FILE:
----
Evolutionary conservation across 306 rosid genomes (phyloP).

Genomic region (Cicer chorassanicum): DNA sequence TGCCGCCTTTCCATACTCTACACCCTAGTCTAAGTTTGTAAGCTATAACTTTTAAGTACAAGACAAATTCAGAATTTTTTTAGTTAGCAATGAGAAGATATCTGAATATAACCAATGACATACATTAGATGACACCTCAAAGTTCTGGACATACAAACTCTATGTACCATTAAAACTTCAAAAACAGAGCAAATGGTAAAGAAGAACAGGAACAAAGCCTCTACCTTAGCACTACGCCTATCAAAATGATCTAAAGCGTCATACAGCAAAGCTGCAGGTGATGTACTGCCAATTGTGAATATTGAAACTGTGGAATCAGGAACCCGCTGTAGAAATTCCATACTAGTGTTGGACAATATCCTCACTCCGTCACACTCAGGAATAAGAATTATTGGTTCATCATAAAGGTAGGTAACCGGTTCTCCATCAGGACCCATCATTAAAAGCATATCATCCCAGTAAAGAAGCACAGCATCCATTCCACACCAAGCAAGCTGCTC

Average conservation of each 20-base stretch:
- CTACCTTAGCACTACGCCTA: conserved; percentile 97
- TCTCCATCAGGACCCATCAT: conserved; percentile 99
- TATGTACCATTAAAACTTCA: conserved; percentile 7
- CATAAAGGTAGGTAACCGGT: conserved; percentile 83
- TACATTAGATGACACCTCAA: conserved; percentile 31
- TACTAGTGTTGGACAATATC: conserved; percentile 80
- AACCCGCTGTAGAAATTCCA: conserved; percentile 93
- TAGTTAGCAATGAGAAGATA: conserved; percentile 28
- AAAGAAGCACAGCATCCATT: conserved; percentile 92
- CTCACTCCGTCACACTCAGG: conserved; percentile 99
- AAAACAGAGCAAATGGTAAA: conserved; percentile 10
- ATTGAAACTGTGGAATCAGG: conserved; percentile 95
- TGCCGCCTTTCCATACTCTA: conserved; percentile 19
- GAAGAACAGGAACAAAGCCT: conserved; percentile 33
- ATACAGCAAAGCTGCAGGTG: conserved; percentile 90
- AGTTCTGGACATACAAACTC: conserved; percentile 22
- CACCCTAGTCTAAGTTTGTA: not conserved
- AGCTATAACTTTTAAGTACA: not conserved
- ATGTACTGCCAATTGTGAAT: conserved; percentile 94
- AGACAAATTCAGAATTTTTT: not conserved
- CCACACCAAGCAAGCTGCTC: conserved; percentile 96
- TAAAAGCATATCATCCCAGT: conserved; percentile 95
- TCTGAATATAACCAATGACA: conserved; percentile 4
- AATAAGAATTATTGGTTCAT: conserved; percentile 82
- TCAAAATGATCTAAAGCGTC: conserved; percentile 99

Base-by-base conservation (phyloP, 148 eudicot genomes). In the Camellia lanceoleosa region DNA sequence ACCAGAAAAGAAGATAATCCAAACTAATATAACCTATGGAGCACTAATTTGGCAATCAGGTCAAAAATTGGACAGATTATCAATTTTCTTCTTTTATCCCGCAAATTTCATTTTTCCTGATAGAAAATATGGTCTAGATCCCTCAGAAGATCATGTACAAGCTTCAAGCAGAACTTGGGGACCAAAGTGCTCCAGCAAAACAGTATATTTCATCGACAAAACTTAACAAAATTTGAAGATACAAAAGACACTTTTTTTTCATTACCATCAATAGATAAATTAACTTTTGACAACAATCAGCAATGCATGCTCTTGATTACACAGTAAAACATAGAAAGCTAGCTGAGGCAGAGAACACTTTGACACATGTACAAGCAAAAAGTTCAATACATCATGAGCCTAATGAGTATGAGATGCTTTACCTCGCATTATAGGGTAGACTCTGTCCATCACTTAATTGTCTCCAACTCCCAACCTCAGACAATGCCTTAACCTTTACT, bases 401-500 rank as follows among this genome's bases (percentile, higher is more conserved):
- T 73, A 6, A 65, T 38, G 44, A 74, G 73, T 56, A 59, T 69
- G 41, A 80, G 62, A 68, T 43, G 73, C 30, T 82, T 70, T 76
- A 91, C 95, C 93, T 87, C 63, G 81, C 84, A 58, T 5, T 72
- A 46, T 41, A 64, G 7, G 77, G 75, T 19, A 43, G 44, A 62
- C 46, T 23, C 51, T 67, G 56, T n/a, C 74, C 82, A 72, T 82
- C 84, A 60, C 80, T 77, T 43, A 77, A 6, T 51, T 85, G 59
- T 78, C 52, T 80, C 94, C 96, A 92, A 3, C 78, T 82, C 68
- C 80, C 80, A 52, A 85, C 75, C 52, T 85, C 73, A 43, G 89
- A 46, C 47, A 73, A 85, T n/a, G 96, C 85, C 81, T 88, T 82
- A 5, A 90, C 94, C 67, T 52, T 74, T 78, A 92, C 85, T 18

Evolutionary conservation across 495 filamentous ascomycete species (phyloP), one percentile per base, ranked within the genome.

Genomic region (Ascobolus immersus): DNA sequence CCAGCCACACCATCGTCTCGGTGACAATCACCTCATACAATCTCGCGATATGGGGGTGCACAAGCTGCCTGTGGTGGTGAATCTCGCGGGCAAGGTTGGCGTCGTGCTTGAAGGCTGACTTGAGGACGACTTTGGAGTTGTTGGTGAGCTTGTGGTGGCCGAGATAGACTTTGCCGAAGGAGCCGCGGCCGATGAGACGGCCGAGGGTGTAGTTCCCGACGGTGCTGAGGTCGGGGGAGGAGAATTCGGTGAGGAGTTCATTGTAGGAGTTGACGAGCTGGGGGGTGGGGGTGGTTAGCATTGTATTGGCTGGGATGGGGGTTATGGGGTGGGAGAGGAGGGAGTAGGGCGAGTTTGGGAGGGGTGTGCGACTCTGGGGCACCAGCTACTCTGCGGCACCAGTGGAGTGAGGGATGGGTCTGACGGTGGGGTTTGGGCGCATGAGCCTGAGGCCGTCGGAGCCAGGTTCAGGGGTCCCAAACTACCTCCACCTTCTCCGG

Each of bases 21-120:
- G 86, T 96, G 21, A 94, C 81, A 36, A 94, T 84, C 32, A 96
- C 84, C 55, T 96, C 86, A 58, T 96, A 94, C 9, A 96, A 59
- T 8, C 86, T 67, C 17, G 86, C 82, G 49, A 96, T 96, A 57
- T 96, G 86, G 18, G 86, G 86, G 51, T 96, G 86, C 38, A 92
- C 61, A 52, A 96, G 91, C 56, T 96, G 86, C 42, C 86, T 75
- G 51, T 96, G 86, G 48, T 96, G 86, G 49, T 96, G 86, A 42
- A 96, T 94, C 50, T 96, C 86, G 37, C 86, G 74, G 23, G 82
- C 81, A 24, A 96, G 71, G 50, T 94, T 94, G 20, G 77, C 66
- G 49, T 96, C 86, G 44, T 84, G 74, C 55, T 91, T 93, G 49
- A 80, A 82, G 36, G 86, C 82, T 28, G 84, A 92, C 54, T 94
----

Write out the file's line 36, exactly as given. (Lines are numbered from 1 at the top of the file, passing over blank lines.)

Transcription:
- T 78, C 52, T 80, C 94, C 96, A 92, A 3, C 78, T 82, C 68